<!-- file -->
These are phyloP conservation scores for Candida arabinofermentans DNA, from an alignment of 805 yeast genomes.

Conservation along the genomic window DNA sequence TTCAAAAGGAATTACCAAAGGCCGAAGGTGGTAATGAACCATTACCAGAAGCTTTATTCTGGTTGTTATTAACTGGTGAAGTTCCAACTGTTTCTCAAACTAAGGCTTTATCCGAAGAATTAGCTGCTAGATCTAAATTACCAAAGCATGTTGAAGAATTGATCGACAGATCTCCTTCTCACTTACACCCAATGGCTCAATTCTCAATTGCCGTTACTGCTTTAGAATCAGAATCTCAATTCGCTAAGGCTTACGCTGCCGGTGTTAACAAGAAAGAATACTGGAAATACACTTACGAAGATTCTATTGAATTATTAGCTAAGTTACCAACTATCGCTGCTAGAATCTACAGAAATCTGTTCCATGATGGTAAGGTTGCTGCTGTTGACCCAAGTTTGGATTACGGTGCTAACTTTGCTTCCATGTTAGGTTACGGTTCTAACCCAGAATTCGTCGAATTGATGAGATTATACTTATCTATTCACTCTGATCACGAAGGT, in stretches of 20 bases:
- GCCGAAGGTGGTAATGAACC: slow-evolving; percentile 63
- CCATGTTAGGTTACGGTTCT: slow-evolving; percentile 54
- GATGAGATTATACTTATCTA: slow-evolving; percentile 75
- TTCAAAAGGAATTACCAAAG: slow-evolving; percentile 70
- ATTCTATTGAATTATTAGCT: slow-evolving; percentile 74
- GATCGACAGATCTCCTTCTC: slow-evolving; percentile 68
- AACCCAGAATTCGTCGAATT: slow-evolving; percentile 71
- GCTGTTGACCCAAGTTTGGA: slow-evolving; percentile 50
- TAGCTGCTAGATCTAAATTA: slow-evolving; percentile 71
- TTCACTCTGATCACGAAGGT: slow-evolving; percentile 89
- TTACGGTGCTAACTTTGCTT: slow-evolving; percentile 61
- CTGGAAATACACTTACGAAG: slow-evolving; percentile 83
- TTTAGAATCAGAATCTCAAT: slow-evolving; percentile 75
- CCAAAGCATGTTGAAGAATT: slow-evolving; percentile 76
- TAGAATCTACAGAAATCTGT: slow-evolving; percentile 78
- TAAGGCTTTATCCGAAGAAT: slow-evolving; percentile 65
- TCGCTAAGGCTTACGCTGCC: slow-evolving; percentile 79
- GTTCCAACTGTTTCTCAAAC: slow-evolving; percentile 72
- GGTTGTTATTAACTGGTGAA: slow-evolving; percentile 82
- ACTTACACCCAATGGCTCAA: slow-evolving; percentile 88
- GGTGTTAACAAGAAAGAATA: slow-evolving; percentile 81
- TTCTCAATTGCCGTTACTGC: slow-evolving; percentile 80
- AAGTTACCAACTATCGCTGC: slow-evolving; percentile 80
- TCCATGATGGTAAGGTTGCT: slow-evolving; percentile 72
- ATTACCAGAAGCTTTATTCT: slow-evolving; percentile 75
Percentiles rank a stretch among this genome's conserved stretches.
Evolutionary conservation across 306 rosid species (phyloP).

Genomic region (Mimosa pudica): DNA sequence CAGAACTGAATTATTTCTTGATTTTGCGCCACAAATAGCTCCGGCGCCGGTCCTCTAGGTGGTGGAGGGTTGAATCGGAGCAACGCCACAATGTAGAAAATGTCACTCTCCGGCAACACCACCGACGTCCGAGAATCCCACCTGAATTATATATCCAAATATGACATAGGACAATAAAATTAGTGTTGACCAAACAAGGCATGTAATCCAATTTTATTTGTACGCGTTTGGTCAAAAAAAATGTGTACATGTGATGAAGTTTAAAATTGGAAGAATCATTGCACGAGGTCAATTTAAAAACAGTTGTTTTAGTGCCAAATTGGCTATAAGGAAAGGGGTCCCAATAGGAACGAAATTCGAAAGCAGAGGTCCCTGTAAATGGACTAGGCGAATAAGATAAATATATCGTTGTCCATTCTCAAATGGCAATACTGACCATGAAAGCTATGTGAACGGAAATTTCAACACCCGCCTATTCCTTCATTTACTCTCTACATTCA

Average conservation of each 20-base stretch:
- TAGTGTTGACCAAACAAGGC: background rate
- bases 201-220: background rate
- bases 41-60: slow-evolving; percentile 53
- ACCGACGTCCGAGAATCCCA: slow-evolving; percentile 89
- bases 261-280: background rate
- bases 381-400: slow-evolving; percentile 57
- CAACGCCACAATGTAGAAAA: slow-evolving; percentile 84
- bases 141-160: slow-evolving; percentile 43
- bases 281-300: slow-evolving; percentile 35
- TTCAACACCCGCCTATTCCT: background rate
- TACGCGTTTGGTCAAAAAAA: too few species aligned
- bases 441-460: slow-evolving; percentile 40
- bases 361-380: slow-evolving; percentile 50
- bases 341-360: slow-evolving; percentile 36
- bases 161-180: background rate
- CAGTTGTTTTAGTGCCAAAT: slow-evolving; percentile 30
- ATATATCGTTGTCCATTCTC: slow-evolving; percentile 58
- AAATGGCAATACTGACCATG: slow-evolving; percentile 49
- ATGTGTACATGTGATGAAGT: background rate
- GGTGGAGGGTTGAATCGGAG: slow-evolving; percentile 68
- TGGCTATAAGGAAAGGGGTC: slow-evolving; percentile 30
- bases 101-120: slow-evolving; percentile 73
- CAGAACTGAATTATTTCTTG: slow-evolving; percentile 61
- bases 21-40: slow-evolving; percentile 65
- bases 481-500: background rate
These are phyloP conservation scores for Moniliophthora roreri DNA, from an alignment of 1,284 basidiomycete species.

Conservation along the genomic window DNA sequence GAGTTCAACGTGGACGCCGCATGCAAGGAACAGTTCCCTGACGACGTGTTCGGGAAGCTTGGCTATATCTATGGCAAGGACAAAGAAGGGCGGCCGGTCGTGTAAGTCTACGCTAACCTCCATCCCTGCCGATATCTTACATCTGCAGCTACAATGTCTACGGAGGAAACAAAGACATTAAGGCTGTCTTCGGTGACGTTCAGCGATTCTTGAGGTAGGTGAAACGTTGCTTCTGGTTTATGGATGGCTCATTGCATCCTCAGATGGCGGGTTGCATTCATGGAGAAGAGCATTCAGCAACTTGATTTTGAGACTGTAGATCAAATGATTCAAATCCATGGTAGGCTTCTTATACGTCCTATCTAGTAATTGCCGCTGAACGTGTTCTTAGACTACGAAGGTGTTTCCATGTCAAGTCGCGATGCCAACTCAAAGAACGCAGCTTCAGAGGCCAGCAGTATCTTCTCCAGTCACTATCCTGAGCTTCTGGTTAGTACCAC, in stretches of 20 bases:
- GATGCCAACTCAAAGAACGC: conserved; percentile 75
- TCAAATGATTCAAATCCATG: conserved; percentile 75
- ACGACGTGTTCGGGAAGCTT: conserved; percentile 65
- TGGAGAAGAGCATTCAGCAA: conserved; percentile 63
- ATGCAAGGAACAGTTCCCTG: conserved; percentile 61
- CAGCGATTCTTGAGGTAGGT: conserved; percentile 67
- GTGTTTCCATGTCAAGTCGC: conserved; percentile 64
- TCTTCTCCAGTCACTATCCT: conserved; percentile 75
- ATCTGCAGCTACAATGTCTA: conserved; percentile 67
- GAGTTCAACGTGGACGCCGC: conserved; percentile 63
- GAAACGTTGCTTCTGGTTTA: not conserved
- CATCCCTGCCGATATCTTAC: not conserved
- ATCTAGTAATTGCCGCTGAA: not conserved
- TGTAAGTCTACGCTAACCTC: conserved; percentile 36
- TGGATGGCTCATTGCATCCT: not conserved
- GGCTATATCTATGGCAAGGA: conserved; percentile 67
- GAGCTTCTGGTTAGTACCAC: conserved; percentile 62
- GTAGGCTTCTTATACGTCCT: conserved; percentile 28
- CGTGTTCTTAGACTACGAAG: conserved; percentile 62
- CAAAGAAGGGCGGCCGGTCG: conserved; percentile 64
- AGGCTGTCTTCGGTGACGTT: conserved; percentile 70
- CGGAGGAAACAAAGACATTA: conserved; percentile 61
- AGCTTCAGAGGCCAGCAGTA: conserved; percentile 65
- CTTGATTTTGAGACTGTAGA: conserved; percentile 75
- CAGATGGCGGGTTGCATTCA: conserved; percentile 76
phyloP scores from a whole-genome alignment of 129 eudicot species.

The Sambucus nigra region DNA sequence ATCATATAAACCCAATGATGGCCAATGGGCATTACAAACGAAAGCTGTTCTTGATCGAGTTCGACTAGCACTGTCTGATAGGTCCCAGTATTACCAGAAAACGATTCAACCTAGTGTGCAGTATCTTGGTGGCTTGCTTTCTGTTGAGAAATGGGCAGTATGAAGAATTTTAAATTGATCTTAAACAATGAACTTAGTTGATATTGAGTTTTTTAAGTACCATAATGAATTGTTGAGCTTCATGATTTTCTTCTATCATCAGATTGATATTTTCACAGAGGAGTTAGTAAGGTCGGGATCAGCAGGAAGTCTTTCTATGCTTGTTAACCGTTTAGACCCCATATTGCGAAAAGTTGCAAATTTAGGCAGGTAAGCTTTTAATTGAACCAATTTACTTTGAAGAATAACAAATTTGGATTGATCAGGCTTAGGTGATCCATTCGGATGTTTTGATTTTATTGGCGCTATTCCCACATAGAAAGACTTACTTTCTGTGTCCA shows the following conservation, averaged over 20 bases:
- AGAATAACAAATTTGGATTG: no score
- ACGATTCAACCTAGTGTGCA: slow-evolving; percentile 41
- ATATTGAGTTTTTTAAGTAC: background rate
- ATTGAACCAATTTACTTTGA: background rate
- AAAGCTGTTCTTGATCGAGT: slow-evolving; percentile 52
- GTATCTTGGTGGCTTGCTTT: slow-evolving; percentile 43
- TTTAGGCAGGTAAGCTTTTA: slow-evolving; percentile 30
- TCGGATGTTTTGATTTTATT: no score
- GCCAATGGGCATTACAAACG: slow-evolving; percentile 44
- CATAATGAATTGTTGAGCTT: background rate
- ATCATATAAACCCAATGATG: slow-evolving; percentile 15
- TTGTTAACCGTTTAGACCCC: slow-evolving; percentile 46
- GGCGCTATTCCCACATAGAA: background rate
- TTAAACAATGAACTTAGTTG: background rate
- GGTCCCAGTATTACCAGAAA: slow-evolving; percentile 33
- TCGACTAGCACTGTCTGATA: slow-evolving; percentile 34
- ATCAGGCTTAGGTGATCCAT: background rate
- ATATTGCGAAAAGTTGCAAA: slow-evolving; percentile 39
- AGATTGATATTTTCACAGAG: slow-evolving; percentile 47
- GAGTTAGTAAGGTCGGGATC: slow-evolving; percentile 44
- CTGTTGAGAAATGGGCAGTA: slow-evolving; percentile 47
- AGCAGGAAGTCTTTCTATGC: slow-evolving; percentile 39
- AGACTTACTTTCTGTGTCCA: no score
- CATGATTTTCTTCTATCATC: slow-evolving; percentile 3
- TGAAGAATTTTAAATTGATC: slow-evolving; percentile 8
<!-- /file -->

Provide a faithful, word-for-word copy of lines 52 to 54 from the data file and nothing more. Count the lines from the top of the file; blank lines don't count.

- TGGCTATAAGGAAAGGGGTC: slow-evolving; percentile 30
- bases 101-120: slow-evolving; percentile 73
- CAGAACTGAATTATTTCTTG: slow-evolving; percentile 61